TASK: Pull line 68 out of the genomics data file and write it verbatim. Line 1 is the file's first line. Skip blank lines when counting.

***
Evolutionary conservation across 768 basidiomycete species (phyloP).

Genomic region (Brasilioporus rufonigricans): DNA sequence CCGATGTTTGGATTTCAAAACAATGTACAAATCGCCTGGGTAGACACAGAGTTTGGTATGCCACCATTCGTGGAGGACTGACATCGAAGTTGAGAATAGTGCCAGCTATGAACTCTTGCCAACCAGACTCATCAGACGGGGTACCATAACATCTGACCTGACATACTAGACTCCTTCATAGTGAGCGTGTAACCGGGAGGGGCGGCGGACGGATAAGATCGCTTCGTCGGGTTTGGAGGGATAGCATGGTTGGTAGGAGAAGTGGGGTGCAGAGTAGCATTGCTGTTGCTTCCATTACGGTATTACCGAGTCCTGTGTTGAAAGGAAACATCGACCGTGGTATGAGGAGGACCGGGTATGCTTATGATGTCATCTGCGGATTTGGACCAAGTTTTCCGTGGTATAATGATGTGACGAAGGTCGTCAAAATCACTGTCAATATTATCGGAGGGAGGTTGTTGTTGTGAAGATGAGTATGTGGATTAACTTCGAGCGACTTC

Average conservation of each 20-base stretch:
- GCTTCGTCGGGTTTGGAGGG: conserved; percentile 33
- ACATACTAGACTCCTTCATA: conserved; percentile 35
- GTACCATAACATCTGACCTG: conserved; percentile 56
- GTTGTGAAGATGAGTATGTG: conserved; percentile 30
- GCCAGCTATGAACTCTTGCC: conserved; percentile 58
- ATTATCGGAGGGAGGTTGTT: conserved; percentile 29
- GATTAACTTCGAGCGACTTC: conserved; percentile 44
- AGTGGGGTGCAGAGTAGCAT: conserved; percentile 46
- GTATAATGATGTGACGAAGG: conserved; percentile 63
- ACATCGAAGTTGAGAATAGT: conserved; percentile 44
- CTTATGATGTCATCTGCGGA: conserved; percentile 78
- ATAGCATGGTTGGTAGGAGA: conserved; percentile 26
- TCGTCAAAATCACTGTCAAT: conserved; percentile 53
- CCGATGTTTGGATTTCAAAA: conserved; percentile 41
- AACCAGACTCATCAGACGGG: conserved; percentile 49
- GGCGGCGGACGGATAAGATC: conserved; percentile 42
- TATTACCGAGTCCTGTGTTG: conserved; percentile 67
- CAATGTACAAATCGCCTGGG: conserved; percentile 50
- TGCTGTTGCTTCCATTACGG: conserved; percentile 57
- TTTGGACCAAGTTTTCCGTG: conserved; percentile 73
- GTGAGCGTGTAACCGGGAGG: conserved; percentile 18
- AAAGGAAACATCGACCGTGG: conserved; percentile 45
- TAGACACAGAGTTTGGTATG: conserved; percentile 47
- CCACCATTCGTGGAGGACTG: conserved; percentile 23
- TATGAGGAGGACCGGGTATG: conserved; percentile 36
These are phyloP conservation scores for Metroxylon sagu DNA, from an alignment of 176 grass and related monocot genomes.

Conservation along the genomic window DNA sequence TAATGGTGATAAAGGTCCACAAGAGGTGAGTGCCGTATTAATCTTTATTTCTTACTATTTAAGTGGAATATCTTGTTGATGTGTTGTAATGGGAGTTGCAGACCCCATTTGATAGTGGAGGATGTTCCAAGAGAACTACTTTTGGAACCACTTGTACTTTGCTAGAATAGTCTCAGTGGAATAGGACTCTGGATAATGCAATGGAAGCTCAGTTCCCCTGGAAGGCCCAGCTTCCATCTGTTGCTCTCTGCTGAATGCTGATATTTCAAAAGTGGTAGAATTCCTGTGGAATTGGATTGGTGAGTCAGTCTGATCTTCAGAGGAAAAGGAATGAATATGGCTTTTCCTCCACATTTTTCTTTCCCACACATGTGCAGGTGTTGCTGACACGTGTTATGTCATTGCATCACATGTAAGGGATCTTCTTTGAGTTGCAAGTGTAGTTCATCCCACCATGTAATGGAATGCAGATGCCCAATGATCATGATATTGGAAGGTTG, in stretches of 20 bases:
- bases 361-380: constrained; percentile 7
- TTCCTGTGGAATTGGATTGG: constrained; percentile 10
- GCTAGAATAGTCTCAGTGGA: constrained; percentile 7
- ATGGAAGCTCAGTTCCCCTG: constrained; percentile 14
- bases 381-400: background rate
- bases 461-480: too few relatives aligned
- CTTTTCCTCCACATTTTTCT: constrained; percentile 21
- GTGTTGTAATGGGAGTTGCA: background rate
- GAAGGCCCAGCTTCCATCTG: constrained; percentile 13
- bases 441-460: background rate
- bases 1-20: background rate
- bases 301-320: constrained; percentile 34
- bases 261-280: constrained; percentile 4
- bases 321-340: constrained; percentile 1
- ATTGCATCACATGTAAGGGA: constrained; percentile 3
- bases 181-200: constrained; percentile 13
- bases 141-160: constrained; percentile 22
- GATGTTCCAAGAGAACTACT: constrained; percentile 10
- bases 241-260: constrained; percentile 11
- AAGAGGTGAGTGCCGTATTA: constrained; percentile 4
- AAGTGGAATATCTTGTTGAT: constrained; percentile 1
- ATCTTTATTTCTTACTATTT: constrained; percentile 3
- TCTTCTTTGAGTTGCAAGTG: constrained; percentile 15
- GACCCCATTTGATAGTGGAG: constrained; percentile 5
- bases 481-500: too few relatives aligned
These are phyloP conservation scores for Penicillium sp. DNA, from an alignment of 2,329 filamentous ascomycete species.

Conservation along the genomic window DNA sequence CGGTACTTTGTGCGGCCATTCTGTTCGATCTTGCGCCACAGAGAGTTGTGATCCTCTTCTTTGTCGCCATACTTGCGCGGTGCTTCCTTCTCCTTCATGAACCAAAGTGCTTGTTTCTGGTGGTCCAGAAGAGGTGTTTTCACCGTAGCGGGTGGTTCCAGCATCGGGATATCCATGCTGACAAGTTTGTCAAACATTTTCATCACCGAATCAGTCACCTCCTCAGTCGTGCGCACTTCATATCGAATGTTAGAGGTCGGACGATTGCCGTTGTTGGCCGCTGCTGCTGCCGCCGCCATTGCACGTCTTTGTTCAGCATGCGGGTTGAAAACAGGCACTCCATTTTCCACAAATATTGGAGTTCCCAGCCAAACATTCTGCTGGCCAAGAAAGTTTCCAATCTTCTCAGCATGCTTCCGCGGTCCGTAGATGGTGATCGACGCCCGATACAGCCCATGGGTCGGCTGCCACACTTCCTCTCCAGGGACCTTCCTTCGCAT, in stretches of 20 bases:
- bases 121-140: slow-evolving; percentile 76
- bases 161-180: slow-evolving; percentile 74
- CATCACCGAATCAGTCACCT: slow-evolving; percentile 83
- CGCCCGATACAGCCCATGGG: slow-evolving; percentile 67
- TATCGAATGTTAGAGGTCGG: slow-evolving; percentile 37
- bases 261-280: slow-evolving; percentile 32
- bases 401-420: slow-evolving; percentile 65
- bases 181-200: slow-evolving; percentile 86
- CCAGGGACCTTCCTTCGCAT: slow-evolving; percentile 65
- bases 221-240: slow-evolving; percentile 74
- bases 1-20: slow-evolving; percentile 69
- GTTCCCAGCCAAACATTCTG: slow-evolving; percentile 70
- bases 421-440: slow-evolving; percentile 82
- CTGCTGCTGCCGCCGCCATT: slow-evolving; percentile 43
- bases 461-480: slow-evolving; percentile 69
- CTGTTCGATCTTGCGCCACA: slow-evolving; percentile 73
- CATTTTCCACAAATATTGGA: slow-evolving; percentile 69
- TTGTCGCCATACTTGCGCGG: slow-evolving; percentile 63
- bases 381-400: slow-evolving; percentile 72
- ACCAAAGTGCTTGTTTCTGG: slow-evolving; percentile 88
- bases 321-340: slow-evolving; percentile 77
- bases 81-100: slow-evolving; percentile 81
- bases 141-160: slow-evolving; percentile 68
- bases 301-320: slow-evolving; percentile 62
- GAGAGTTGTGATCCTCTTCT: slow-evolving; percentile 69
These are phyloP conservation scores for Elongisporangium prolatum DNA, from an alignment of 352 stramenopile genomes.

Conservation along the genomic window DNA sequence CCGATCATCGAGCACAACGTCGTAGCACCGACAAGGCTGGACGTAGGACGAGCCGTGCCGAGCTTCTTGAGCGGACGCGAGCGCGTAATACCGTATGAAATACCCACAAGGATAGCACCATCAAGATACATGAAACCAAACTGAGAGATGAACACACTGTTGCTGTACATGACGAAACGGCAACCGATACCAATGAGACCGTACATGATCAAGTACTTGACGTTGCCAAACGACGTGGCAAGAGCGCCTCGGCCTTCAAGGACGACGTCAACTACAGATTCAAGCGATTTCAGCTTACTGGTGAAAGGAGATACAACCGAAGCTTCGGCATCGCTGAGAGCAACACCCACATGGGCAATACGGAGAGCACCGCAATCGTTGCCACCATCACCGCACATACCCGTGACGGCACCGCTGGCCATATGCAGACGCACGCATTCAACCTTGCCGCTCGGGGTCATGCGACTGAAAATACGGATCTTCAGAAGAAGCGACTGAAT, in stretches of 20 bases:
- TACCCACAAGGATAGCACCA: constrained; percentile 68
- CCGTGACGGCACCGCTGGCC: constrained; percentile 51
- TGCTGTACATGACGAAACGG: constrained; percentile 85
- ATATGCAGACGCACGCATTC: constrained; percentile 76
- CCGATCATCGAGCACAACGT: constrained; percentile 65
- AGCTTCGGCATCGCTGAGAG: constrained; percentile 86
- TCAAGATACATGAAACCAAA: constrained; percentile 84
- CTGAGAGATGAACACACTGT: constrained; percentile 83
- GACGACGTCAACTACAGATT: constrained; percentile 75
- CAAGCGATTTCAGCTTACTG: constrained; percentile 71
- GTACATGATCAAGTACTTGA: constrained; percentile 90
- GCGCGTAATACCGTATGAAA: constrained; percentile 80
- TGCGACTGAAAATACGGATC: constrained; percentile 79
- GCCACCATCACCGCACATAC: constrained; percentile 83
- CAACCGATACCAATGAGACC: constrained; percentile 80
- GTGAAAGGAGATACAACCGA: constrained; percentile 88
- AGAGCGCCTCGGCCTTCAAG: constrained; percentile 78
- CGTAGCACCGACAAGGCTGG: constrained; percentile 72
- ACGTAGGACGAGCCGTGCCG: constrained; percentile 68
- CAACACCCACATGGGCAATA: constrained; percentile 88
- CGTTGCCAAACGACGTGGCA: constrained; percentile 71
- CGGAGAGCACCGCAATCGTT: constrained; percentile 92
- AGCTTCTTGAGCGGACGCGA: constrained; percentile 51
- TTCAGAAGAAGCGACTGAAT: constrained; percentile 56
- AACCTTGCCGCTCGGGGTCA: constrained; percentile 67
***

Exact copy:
- bases 1-20: slow-evolving; percentile 69